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From The Ground Up

With Fannie Mae Out, Waterside Needs Ideas

By Dana Hedgpeth
Washington Post Staff Writer
Monday, January 31, 2005; Page E03

Mitchell N. Schear, one of the District's major developers, met with his partners Friday to talk about what to do after mortgage giant Fannie Mae scrapped its plan to build about 2 million square feet of office space at his Waterside Mall project in Southwest.

A few days earlier, Schear talked with City Administrator Robert C. Bobb, who, aides said, encouraged him to keep the project going -- even without Fannie Mae as the major office tenant.

Waterside Mall is a project without a plan now that Fannie Mae has decided not to move there. (Dennis Brack -- The Washington Post)

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Fannie Mae, which has been accused by regulators of accounting irregularities, said on Jan. 19 that it was reversing its plan to build the offices because it needed to save money and raise capital. Fannie Mae's decision left a void in the redevelopment project that Schear plans for Waterside Mall, and now he and his partners in the deal are trying to regroup.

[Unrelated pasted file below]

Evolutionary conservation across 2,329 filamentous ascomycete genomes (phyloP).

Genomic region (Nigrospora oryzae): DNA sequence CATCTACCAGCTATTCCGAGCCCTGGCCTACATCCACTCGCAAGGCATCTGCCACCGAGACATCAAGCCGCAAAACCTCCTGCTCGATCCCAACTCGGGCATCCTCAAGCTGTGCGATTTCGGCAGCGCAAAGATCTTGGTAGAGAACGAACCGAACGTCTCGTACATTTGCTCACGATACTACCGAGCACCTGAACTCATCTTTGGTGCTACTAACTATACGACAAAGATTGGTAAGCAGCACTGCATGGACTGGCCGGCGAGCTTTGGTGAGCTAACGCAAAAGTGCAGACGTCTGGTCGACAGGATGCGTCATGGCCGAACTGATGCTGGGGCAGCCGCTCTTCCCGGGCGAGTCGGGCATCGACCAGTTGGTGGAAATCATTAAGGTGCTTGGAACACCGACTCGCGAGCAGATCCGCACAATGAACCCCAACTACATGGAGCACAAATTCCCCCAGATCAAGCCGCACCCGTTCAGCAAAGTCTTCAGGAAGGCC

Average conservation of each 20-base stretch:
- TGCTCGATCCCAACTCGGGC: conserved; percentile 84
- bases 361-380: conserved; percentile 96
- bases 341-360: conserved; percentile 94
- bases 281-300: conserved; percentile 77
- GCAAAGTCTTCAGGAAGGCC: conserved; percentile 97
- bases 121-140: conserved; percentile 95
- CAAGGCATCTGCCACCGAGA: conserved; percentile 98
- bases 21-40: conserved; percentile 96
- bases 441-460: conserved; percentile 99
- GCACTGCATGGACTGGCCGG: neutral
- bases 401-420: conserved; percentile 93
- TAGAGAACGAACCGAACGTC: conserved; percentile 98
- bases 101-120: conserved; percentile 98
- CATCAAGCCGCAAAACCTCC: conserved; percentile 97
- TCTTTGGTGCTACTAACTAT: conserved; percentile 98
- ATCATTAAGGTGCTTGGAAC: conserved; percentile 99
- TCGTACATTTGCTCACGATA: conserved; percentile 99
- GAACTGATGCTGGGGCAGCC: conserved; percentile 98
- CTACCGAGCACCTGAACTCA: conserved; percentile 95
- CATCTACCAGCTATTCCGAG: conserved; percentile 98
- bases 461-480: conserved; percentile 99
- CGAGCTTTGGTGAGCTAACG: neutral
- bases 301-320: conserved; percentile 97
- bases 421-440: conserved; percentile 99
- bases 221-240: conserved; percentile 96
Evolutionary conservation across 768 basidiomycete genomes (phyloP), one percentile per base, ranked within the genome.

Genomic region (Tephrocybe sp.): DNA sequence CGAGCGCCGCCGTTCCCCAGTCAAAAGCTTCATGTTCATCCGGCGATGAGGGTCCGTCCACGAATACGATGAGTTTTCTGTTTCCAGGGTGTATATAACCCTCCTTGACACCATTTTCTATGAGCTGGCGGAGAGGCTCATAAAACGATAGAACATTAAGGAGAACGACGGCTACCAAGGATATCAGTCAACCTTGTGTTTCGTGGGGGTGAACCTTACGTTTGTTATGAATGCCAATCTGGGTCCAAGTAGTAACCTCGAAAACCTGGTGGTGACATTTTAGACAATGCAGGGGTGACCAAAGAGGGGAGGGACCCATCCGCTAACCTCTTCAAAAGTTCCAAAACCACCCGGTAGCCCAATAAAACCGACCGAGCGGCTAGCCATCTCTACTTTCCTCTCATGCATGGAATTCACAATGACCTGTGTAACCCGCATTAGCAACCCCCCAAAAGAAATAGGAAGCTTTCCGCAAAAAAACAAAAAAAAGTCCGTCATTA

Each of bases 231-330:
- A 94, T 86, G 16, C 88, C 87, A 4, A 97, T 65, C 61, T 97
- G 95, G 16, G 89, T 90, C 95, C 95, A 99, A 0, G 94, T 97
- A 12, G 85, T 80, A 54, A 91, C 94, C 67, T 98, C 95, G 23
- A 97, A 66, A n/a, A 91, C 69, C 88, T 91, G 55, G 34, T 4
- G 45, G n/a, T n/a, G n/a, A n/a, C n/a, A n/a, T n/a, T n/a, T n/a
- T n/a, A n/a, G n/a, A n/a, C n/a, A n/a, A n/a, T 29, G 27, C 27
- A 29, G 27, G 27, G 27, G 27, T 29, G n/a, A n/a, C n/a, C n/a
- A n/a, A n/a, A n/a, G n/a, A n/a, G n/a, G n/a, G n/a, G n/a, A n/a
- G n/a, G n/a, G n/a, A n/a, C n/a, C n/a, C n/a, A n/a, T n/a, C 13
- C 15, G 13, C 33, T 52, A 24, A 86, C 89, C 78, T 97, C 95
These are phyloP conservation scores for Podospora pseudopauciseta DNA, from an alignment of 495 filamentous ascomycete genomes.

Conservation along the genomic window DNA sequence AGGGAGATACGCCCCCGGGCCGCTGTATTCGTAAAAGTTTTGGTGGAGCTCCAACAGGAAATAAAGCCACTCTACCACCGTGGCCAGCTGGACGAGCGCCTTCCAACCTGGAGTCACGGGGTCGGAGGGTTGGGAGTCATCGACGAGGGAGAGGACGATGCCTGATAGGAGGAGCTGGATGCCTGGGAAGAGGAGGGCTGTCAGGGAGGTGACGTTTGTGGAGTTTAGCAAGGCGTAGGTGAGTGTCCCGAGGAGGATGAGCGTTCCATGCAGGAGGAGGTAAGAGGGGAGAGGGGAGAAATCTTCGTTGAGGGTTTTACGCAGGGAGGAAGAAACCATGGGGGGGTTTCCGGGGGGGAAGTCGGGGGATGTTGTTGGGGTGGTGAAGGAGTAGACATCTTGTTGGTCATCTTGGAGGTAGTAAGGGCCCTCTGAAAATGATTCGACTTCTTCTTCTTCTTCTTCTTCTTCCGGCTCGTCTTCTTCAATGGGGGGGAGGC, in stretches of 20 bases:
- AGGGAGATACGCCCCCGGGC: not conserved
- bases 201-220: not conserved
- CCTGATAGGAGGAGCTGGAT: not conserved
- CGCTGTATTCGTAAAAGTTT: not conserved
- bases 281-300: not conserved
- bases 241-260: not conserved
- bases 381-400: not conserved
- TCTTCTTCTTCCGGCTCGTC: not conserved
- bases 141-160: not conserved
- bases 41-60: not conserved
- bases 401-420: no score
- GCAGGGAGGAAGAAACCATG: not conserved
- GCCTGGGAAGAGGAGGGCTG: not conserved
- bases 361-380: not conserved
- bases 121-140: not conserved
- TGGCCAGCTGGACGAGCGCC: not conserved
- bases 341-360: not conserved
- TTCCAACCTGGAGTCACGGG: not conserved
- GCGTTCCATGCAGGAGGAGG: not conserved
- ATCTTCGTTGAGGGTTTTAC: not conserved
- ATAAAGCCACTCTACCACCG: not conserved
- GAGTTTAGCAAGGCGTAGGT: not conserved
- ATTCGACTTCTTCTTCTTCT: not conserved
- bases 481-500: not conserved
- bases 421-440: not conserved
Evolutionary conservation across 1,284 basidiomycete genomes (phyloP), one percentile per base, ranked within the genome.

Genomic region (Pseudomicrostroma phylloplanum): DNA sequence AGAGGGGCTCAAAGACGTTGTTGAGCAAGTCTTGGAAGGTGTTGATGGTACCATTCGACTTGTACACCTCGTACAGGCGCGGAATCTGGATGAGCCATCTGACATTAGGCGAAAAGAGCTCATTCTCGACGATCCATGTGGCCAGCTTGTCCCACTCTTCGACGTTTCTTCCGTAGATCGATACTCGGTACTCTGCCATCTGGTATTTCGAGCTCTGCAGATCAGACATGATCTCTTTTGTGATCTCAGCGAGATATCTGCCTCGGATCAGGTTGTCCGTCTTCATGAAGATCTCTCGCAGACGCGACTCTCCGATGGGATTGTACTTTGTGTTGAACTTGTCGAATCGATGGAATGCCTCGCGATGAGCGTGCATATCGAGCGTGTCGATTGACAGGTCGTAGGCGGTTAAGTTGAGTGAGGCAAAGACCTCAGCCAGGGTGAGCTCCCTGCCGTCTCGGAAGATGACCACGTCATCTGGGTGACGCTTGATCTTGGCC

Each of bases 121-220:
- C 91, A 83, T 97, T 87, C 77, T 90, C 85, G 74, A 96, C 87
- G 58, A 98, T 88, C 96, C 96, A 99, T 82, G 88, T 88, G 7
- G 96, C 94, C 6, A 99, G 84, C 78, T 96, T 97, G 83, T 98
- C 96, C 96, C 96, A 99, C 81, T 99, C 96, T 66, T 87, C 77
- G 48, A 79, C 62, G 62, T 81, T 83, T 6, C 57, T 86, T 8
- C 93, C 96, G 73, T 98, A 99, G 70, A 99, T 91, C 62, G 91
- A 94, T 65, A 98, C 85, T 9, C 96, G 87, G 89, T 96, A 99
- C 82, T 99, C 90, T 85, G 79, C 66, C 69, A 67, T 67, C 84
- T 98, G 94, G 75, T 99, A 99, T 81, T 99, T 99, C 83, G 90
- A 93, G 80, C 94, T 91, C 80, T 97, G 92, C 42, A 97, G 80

"We're looking forward to continuing with the development of our project," said Deborah Ratner Salzberg, a director of Cleveland-based Forest City Enterprises Inc., one of the developers on the Waterside project.

What will be the major anchor of the project?

"We're looking at small, large, government and nongovernment tenants," Schear said.

There is no shortage of opinions on what the Waterside development team should do with the site at Fourth and M streets SW.

At a real estate industry party last week at a downtown hotel, developers, real estate brokers and investors sipped cocktails and whispered in small groups about how Schear should proceed. Smiling and shaking hands, Schear was offered words of encouragement.

Many observers agree that Schear's project should have a mix of residential, retail and office. How much of each is open to debate.

Some of the District's biggest brokers and developers said Schear should not hold his breath for another office tenant to take as much space as Fannie Mae had planned.

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